This page covers:
- Advice on involving your child in the school search process
- Ideas for how to respond to questions from your kid(s)
Since we’re on the subject of reflection and asking questions, we might as well address the fact that your kid will no doubt do the same. So, how do you finesse the whole school searching process with your child looking over your shoulder? Parenting styles aside, our main bit of advice is to adopt a party line around your kids that is positive and optimistic. But you’ll still get questions thrown at you when you least expect them:
“Where am I going to school next year?”
You have two options here – underplay the fact that you are looking around, or come clean while staying positive. For young children it often makes sense to leave them entirely out of the process (unless you are applying to a school that requires a child visit), and just tell them “we aren’t sure yet, but whichever school you go to, you’re going to love it.” If switching schools on an older kid, you can do the same, but expect a bigger blow out if you get what you want and they had no idea it was coming.
If your older child is involved in the process, keep a positive attitude about all the options, and explain the random elements of the lottery or selection process. Knowing that the decision is not personal (even if it is somewhat, in the case of some private schools) can protect your child from the ego blow of failure.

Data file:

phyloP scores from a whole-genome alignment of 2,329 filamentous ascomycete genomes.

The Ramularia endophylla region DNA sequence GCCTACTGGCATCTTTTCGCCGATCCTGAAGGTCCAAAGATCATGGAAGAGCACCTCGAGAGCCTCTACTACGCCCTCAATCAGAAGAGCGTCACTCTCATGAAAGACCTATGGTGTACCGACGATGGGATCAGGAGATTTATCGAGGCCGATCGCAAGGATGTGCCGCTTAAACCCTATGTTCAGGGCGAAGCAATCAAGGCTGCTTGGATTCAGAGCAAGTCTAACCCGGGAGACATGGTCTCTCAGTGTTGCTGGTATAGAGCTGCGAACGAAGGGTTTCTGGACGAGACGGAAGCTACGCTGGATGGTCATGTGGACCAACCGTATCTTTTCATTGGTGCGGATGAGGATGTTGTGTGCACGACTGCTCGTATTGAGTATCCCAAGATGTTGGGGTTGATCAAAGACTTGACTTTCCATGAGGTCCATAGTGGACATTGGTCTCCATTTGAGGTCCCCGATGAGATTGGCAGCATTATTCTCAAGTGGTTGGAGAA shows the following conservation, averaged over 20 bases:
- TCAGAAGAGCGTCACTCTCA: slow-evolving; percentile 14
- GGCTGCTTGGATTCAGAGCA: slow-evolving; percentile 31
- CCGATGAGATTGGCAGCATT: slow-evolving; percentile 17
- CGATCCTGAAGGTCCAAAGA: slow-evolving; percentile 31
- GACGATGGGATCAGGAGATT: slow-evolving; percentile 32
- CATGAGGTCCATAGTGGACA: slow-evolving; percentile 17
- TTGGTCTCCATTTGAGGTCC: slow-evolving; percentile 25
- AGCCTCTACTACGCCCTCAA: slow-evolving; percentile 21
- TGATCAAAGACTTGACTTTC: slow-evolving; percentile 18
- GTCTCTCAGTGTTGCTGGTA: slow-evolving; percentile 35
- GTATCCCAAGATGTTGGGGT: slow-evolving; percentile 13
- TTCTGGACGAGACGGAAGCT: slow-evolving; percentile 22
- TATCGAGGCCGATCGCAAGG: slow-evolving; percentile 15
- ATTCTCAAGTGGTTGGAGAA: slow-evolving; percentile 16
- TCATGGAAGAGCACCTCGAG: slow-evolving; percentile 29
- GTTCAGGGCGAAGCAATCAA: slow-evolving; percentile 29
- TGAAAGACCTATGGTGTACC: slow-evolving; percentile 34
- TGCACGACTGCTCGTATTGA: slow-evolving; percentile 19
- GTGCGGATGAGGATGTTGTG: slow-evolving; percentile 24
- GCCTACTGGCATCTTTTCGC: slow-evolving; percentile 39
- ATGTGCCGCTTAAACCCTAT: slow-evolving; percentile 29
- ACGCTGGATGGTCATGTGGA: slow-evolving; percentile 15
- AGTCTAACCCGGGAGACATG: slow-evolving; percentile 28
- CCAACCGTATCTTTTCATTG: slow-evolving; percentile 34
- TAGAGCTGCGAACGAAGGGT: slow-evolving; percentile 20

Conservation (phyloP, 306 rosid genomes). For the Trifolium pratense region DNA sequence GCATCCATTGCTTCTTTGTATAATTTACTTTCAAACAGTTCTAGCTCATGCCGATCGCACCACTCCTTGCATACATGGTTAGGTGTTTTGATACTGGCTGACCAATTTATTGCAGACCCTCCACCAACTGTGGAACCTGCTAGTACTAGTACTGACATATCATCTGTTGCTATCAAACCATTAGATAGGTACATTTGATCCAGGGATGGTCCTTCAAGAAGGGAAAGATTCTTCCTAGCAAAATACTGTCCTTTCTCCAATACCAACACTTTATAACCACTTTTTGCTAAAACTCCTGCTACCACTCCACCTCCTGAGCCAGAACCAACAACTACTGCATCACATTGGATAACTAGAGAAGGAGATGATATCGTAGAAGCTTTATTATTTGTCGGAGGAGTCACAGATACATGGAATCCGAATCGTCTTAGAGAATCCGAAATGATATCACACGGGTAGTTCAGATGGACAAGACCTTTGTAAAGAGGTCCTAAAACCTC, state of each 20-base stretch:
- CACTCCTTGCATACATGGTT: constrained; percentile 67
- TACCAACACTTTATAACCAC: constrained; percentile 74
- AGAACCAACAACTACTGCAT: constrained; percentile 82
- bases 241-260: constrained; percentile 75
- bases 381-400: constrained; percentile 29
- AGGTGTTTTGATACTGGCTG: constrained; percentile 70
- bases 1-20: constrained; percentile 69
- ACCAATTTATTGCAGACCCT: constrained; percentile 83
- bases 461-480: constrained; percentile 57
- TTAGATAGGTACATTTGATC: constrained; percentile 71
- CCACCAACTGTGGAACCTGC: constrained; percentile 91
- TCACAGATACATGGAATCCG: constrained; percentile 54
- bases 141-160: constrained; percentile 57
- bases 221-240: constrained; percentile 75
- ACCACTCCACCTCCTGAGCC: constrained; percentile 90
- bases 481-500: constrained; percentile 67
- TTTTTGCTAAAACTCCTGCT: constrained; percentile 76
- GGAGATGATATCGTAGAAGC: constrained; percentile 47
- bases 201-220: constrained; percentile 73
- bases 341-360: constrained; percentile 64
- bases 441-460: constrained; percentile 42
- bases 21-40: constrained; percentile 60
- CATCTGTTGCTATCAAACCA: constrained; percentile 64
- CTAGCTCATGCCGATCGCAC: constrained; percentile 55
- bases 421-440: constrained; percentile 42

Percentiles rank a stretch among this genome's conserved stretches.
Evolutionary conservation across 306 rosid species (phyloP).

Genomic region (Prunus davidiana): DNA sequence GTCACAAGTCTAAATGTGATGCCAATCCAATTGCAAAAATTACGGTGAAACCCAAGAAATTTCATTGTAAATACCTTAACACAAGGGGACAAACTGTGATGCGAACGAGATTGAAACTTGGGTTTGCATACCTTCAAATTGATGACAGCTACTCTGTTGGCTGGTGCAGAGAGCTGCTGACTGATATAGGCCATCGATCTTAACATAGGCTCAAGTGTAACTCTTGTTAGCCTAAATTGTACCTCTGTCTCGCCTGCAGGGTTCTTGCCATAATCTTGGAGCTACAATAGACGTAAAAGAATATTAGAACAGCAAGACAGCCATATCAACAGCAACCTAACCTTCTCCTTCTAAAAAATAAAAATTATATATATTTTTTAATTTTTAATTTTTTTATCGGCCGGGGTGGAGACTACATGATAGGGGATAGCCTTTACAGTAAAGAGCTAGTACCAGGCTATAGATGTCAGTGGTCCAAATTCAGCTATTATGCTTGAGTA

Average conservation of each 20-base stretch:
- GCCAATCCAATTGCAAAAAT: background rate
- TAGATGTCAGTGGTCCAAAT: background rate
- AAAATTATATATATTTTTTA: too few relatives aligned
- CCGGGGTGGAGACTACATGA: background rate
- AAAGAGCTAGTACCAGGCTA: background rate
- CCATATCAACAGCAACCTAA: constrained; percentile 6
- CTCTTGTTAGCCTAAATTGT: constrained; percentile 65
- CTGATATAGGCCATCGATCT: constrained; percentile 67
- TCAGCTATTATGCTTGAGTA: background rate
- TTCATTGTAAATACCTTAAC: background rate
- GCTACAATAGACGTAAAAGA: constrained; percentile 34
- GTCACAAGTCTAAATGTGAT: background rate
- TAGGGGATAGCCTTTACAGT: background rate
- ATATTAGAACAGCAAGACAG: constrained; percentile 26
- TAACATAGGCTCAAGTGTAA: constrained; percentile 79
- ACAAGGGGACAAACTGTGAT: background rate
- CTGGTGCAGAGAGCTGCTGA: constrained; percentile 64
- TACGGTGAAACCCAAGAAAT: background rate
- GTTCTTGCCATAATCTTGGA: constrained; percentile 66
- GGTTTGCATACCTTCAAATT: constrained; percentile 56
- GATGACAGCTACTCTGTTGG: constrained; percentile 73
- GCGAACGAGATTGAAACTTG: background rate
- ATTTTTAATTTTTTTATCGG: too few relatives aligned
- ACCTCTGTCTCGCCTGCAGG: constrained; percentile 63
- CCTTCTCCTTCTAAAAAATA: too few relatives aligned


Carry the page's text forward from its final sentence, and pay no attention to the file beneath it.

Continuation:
“What do I tell my friends?”
This gets us into the tricky issue of how school searching plays out in your social circle. Your child may have to deal with some of the tension around this issue, and the feeling that he or she is being disloyal to the neighborhood or school community by looking elsewhere. Help your child craft a true but safe answer to this question, such as “My parents feel like they need to check out all the options, and haven’t decided yet,” or “I’m not sure where I am going yet.”
“Don’t I have a say in this, Mom?”
Yes! Well, to a point. Getting some input from your child is important to their feeling visible, but they should know that the final decision rests with you (at least if they are younger than high school age). Some of this depends on your child of course, and how good they are at making rational big-picture decisions.
Definitely solicit some input from your child if s/he has expressed a desire to do so. Have her make a list of things she’d like in a school. Talk about what she liked or didn’t like about past schools. All along, be reassuring that you’ll choose the best possible option for her.
“Do I get to go to school X next year?”
After a visit to a school, your child well may ask this. “Possibly” is a good response that keeps you safe. If your child has set his heart upon a certain school, buffering him from disappointment (and consequently a bad attitude about the default) becomes important. Gently let him in on the impersonal nature of the odds and prepare him for a great year at your default option. Keep the dream alive enough to resuscitate it though, in case you get what you want!